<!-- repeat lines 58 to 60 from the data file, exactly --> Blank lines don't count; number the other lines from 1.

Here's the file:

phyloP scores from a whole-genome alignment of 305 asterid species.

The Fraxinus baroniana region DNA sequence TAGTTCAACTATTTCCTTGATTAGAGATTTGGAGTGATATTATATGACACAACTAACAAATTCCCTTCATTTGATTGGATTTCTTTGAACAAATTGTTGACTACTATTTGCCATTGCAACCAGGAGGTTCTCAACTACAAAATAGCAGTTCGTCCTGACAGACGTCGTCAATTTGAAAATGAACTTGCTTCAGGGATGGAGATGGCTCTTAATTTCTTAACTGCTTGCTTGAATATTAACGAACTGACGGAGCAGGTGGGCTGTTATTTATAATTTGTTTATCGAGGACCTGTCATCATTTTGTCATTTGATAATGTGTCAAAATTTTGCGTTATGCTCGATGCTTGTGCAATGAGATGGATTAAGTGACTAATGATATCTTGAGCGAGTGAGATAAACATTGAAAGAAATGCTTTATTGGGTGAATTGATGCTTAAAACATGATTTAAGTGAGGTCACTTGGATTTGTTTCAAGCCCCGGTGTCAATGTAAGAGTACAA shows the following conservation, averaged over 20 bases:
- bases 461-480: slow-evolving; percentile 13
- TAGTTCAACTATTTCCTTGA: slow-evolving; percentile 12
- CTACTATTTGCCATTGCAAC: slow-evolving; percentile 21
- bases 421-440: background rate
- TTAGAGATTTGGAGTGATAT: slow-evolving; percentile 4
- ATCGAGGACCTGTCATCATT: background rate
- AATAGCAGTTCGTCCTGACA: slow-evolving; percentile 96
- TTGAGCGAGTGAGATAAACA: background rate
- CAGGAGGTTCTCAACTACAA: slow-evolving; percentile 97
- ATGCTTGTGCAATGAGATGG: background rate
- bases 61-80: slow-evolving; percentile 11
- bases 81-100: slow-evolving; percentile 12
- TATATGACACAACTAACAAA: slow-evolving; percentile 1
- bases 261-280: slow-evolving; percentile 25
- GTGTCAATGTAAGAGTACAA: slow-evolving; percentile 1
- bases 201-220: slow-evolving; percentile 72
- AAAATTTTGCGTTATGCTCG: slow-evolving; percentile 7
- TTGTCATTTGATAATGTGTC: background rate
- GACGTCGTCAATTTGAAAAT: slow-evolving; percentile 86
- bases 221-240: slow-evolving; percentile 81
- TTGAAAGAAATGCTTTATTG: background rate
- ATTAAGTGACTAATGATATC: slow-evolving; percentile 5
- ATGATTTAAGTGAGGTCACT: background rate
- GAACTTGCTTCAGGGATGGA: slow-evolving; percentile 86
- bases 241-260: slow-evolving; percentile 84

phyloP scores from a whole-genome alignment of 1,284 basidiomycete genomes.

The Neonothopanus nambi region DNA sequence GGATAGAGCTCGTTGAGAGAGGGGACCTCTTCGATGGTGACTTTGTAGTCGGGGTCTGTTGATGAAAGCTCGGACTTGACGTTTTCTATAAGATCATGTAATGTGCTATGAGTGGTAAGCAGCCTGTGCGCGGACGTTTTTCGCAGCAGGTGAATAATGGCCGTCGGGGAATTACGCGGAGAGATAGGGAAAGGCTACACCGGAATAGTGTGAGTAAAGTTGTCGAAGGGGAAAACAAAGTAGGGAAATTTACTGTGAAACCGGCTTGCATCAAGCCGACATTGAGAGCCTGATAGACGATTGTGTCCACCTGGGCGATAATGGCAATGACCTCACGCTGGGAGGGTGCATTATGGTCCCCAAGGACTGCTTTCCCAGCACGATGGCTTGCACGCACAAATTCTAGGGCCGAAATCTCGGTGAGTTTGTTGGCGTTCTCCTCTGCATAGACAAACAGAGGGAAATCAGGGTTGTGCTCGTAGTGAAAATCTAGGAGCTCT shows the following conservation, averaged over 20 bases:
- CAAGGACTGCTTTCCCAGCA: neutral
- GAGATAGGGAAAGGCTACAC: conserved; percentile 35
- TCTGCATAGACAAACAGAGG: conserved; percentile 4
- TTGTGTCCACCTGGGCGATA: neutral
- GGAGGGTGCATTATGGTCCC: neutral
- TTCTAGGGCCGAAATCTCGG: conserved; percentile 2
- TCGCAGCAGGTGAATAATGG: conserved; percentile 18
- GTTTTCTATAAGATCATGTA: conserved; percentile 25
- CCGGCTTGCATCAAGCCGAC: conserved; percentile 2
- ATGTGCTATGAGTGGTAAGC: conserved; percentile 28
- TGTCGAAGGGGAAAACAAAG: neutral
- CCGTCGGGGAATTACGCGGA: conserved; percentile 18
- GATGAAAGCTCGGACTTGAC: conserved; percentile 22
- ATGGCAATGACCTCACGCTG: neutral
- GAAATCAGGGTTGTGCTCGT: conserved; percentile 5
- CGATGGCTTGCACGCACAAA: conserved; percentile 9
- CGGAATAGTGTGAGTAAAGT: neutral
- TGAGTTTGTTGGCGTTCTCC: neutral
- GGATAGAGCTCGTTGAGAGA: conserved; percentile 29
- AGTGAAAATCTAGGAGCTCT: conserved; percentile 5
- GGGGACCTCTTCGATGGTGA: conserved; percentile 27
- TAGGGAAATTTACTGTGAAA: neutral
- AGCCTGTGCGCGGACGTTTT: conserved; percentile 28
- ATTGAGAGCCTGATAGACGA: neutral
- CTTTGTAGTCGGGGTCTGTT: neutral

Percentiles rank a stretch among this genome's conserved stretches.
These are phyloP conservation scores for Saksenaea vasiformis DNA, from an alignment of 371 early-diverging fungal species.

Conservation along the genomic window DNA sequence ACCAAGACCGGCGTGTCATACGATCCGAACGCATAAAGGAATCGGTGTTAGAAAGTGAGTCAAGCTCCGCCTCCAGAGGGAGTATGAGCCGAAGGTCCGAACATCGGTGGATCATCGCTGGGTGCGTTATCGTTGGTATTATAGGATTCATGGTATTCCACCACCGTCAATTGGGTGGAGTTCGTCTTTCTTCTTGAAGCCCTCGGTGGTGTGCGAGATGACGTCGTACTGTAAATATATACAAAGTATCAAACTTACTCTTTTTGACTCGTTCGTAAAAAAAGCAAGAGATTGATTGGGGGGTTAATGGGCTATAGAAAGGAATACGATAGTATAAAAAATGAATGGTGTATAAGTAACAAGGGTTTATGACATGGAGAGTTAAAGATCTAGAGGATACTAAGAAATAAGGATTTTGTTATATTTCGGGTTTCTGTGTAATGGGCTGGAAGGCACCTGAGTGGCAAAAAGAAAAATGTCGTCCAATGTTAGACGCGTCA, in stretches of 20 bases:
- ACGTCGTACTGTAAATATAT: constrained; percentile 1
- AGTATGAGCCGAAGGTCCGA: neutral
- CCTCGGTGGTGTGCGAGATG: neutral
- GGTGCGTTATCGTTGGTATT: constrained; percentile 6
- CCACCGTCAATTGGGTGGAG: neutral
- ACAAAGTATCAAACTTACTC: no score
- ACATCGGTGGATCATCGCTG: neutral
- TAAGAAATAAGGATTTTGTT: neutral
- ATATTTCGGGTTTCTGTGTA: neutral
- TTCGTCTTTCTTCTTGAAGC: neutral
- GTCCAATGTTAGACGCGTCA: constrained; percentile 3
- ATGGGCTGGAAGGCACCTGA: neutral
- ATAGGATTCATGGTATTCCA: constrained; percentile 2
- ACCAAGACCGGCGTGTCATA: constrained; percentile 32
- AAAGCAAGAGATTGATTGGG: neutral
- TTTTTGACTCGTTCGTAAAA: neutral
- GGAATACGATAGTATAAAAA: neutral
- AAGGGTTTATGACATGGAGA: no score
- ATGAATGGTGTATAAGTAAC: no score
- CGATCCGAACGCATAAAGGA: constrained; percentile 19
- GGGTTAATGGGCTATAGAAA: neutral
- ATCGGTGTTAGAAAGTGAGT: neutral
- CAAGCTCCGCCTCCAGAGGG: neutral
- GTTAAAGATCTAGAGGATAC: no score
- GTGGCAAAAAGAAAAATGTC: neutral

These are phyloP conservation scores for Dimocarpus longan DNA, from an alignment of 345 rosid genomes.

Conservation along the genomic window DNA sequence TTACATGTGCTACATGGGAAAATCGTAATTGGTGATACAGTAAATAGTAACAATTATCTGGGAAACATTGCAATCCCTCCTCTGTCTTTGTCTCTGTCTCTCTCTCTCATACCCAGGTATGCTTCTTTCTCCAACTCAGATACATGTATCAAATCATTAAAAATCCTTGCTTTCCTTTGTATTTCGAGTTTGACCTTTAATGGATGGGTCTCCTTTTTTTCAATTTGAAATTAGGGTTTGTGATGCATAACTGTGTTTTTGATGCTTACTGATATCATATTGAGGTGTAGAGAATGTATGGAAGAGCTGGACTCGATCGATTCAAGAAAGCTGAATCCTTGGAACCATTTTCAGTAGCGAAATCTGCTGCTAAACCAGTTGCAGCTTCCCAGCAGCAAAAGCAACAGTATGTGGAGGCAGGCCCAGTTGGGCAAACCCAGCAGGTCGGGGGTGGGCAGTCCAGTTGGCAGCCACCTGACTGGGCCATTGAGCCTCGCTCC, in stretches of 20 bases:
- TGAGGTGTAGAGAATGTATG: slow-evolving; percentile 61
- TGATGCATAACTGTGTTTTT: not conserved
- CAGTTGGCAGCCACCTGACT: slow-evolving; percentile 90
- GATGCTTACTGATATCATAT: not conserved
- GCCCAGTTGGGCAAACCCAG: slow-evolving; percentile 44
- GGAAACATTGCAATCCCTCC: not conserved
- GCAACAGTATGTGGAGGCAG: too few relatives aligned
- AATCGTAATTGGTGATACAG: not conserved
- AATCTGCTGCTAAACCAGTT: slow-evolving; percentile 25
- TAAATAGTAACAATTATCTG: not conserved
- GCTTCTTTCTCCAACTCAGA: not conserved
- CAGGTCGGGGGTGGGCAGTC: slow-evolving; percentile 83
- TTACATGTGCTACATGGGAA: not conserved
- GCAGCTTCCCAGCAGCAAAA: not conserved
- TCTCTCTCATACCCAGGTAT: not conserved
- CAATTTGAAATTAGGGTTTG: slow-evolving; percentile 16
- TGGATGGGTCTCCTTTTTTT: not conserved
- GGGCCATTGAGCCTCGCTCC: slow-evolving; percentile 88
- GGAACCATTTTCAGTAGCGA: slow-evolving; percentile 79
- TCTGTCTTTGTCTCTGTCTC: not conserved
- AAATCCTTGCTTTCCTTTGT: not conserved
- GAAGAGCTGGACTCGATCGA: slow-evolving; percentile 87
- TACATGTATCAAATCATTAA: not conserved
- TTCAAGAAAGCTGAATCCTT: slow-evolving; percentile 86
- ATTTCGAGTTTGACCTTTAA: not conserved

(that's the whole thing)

- ACGTCGTACTGTAAATATAT: constrained; percentile 1
- AGTATGAGCCGAAGGTCCGA: neutral
- CCTCGGTGGTGTGCGAGATG: neutral